More is better in some cases but when it comes to chemistry in industrial cleaning, using too much is costly and could indicate process problems as well.
First, there is the obvious cost of using more chemistry. Most aqueous cleaning chemistries range in price from $15 to $40 per gallon but may exceed $100 per gallon. Excessive usage is going to have an impact. Using more chemistry than needed leads to a requirement to increase rinsing to remove excess chemistry left on the cleaned parts. Increased rinsing requires more water and, in the case of heated rinses, heat. But the added cost does not end there. Using more chemistry also increases the cost of disposal of both spent cleaning solution and rinse water.
The need to use a high concentration of chemistry may be an indicator that the chemistry is wrong for the application. The likelihood of this increases when it is necessary to exceed the chemistry provider’s recommended concentration in order to get parts clean. In most cases the recommended concentration range is already quite generous.
So how do you avoid excessive chemistry use?
- Experiment with concentration. I have seen an alarming number of instances over the years where far more chemistry was being used than was needed. In most cases, the cleaning liquid becomes fouled beyond further use by contaminants removed from parts long before the chemistry is depleted. Apply chemistry wisely – – Don’t just go blindly with the recommended concentration. Try using less than the recommended concentration and see what effect it has on cleaning. It’s easy enough to add more chemistry if you get a bad result. But you’ll never know unless you try.
- Experiment with tank life. Establish a dump cycle and stick with it. Operate without refreshing chemistry until cleaning starts to degrade. Subtract a safety margin from that (10 to 20%) to establish the dump cycle. Or, if you are using a refractometer, conductivity, titration, specific gravity, pH or other indicators to determine the need to replace chemistry, make sure that the numbers being used are appropriate for the chemistry and the application.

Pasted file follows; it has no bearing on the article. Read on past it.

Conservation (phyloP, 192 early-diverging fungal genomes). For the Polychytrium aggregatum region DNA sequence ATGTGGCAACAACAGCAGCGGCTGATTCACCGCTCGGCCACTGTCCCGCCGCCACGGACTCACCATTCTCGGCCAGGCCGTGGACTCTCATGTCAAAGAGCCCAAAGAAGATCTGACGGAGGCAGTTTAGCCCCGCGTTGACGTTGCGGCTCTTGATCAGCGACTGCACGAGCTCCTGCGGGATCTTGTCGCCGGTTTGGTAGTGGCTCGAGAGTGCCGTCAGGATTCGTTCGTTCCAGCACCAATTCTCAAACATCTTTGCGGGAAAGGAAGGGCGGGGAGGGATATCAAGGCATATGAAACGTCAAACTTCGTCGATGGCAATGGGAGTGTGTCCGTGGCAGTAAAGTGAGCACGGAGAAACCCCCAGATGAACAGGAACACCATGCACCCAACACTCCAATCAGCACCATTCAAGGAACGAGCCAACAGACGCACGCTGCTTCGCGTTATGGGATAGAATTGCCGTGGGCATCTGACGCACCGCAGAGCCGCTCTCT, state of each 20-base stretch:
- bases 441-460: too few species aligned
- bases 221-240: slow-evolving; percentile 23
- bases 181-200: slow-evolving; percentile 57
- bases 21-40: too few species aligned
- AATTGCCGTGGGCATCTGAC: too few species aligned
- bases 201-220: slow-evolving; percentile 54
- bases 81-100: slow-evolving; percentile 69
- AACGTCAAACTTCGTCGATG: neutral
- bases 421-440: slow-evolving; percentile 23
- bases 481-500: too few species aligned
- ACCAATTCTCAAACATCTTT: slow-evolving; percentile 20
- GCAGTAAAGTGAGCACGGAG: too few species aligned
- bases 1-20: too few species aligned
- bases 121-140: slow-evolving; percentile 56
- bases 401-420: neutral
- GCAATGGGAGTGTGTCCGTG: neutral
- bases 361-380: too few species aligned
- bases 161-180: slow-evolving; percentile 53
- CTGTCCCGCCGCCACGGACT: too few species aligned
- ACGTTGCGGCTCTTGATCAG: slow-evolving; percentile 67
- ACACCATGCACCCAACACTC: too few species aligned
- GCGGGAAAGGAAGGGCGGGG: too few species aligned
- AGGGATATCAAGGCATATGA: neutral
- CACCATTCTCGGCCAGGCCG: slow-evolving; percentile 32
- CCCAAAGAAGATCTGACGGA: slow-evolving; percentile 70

- Consider increasing temperature instead of chemistry. Most chemistry works better at higher temperature and heat may be less costly than chemistry. Increased temperature may also make contaminants easier to remove. Remember, however, that some chemistries have temperature limits that must not be exceeded.
- In line with the previous point, always verify that bath temperatures are being maintained. Burned out heaters and inaccurate temperature sensors are more common than one would expect.
- Consider reducing the load on chemistry by using less or different process fluids upstream. Things to look at are coolants and cutting oils as well as buffing or lapping compounds and more.
- Consider precleaning. This might be as simple as a dip in hot water to remove excess oil prior to cleaning. Oil displaced by water can be separated using a gravity water separator and may in some cases be reused. Pressure washing or just allowing parts to drain off prior to cleaning are other considerations.
- Check with the chemical manufacturer to see if the chemistry can be replenished. Some chemistry has specific components that are depleted by the cleaning process. Replacing just these components extends the useful life of the chemistry often at reduced cost.
Finally, if you see a need to increase chemical concentration to achieve the desired cleaning result act aggressively to determine why.
To further explore the topic and others of related interest check out this blog.
– JF –